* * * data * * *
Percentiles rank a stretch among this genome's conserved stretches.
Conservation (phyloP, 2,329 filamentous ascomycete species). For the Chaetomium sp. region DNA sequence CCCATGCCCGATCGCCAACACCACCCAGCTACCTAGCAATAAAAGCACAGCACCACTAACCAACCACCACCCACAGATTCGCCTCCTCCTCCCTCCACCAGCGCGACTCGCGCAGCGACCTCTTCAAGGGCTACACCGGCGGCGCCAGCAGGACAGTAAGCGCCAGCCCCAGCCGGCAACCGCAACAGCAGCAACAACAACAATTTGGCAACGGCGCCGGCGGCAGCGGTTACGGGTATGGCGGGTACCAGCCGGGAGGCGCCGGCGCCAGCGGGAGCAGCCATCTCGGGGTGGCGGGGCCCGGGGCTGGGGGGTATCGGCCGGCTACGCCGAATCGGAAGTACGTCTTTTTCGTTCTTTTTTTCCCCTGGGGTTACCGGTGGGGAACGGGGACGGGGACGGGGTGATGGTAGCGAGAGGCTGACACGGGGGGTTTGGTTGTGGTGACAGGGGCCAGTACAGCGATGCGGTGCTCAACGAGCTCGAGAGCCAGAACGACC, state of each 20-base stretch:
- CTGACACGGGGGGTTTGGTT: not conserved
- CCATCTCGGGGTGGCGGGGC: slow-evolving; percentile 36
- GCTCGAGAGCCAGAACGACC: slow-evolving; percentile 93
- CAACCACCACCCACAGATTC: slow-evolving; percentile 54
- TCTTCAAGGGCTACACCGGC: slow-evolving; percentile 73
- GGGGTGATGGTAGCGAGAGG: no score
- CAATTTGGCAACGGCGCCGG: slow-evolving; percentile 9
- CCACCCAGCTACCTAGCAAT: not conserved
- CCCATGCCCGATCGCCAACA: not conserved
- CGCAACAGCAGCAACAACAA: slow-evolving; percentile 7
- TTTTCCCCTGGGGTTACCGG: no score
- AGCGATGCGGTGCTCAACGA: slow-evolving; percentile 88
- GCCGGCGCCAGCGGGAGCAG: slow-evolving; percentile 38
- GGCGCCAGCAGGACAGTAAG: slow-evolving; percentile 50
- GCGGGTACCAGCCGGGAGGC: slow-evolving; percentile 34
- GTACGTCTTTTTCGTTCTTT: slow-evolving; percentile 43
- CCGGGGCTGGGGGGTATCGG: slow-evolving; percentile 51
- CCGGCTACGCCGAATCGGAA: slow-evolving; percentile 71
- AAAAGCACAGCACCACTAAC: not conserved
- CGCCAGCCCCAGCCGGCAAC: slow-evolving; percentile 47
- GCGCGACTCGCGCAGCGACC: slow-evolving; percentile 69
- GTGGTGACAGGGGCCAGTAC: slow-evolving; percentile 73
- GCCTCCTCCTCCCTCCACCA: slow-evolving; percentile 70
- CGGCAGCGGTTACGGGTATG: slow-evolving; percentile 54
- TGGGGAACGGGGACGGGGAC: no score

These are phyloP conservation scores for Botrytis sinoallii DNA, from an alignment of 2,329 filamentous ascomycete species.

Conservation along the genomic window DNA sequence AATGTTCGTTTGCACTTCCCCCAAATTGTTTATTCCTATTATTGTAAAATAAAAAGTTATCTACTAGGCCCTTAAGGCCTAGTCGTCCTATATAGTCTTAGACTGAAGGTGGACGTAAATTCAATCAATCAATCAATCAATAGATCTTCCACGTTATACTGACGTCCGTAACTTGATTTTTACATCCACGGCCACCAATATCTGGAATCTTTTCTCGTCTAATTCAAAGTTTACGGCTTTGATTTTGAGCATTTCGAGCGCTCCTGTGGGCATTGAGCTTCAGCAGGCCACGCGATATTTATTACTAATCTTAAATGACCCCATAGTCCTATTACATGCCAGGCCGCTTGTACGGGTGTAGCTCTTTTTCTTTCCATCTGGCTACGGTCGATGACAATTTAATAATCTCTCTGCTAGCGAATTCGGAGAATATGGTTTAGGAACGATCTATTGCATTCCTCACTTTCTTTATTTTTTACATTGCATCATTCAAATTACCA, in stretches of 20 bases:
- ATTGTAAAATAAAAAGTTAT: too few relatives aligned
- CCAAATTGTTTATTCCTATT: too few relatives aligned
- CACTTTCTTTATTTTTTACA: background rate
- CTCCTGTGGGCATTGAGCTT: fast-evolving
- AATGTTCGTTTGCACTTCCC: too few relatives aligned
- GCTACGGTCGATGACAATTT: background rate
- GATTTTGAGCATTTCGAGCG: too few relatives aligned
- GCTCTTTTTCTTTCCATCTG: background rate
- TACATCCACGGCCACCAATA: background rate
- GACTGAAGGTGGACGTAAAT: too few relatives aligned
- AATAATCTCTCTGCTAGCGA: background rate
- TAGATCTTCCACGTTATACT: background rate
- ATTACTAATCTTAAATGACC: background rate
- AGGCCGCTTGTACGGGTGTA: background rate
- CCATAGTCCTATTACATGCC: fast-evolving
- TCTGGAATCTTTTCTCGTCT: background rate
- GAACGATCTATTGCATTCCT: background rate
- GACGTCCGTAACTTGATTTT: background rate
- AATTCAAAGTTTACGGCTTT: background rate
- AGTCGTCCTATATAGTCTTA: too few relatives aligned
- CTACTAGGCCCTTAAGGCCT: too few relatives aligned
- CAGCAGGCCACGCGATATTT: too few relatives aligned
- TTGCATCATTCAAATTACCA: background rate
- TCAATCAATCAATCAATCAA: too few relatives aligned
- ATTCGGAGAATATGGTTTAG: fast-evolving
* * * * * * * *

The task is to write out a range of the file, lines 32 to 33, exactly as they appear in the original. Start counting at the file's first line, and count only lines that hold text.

- CACTTTCTTTATTTTTTACA: background rate
- CTCCTGTGGGCATTGAGCTT: fast-evolving